The beginning of Contemplative Prayer

In my last blog I tried to distinguish between true contemplative prayer and its 451px-Doménikos_Theotokópulos_(called_El_Greco)_-_Christ_in_Prayer_-_Google_Art_Projectcounterfeit, but now I want to show how authentic contemplative prayer begins, by describing the prayer that usually precedes it. But before proceeding let me make two important points. Firstly I want to make it clear that contemplation is a pure gift of God. In short it cannot be attained by man-made methods or techniques that promise instant states of transcendental awareness. The whole of the authentic Christian tradition is unanimous about this truth. Secondly that God gives it to those who have proved that they are ready to receive it by the serious way they have persevered in what has been described as ‘ordinary prayer’ for many years. When it begins, the receiver is usually unaware of it for reasons that I will explain. Here is a typical example of the sort of letter or email that I receive from people to whom God is beginning to introduce into mystical contemplation.

“Something terrible has happened and I don’t know how to tell you about it. Until last September, everything was going according to plan. I really felt that I was getting somewhere at last in the spiritual life. Prayer had become easy to me after those early difficulties that you helped me through. A few words from my favorite Scripture texts were enough to engage my whole being throughout prayer time, filling me with an exhilarating sense of God’s presence and love.

“My newfound spiritual energies spilled over into my work and especially into the prayer groups that I attend. Then, unexpectedly, sometime in September, I seemed to be holed and my spiritual resources drained away. Almost overnight I found myself out in the cold, banished without rhyme or reason from the warm hearth that I was beginning to believe was my spiritual birthright. At first I thought it was merely some temporary setback and I would return once more to the cosy fireside. But as the months passed by, the cold was clothed with an ever-deepening darkness and I was assailed by hordes of marauding distractions that cut and thrust at my mind from within.

“In spite of all this I have kept up the daily time that you had insisted I should give to prayer, though my heart was not in it. I must admit, quite frankly, that in recent weeks I have been finding excuse after excuse to escape from the prayer that was once my heaven but is now my hell. I still lead the prayer groups, but I, who was once their mainspring and inspiration, feel like an outsider. The other members of the group must have noticed the change. A regular attender asked me only yesterday if I was feeling all right. Rather than admit that I was on the verge of losing my faith, I admitted to being a little out of sorts and promised to go to the doctor as soon as possible. But it is not the doctor I need. I feel sure you are the only one who can help me, though I don’t know how. I feel I have come to the end of my tether and I don’t know what to do with myself. Please do excuse the rather dramatic and desperate tone of this letter, but it expresses no more than I feel.”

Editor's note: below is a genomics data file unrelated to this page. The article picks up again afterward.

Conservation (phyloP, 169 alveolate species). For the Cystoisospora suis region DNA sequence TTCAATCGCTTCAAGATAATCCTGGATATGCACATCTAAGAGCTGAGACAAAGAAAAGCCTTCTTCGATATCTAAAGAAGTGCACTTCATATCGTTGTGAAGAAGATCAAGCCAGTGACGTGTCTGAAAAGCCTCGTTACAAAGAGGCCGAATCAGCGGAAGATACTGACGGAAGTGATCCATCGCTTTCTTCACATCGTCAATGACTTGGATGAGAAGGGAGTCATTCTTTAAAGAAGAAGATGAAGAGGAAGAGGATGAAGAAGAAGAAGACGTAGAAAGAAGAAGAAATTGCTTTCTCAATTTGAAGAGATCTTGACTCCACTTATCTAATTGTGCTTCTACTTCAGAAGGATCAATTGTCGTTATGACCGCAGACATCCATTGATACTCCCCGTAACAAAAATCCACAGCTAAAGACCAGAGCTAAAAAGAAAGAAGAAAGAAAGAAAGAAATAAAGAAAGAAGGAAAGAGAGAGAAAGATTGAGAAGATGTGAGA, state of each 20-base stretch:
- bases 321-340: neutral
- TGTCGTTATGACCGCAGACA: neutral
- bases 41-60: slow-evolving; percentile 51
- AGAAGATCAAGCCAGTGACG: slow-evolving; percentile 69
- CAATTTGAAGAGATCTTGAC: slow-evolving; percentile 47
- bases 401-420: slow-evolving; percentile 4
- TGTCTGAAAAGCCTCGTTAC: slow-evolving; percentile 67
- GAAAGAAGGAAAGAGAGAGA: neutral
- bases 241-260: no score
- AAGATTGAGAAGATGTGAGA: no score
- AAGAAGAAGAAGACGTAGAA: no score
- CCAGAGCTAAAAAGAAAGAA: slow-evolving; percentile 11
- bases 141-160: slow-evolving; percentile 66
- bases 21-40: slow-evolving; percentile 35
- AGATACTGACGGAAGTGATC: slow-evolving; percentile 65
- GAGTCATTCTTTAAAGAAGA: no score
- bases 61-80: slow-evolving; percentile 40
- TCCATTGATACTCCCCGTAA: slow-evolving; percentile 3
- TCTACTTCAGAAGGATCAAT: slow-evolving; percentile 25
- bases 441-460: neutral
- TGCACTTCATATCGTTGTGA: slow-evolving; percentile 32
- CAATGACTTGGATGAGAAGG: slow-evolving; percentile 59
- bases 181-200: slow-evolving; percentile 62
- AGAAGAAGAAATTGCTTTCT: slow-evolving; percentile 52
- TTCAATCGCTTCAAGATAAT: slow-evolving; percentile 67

This is the reply I sent: –

“Take it from me, everything has not ended – indeed, it is only just beginning. In short, you have just come through what is usually called first fervour. Everybody must go through this particular phase in their spiritual development if they are going to come to know and experience the fullness of love for which they crave.

There are four main stages in a person’s prayer life if they persevere- Juvenile Prayer, Adolescent Prayer, Adult Prayer and Perfect Prayer. At the Juvenile stage a person is very insecure and lacks confidence in themselves and in God, so they choose to live in a stable and secure world. It is the world of prescribed prayers learnt by heart, or read from a book. It is the world of set formulas and well-tried devotional exercises. The adolescent stage follows if and when a believer decides to make their own the faith that they have imbibed with their mother’s milk. The world of the adolescent is less predictable and more exciting. Sensing that God is calling them onwards they respond by searching for him in an ever-deepening prayer experience. Fervour, spiritual arrogance and pride, characterise the make-up of the adolescent, though they are usually only aware of their fervour. Traditionally, the experience of the adolescent took place behind the closed doors of interior mental prayer. In more recent years, many people have been passing through this stage in the company of others, as members of prayer groups.

The moment of truth comes when first fervour comes to an end and a person finds him or herself deprived of all feeling in their prayer. It is sad to say it, but the vast majority give up serious personal prayer at this point, because their most recent experience has conditioned them to associate faith with feelings, or the tangible awareness of God’s presence with his actual presence. If they only knew it, God has just taken a new initiative and drawn them closer to himself than ever before. However, this new, more spiritual presence of God seems like absence to the adolescent whose previous experience of him was almost entirely sensual. The days of adolescence are now over – never to return again. This is the beginning of Adult Prayer.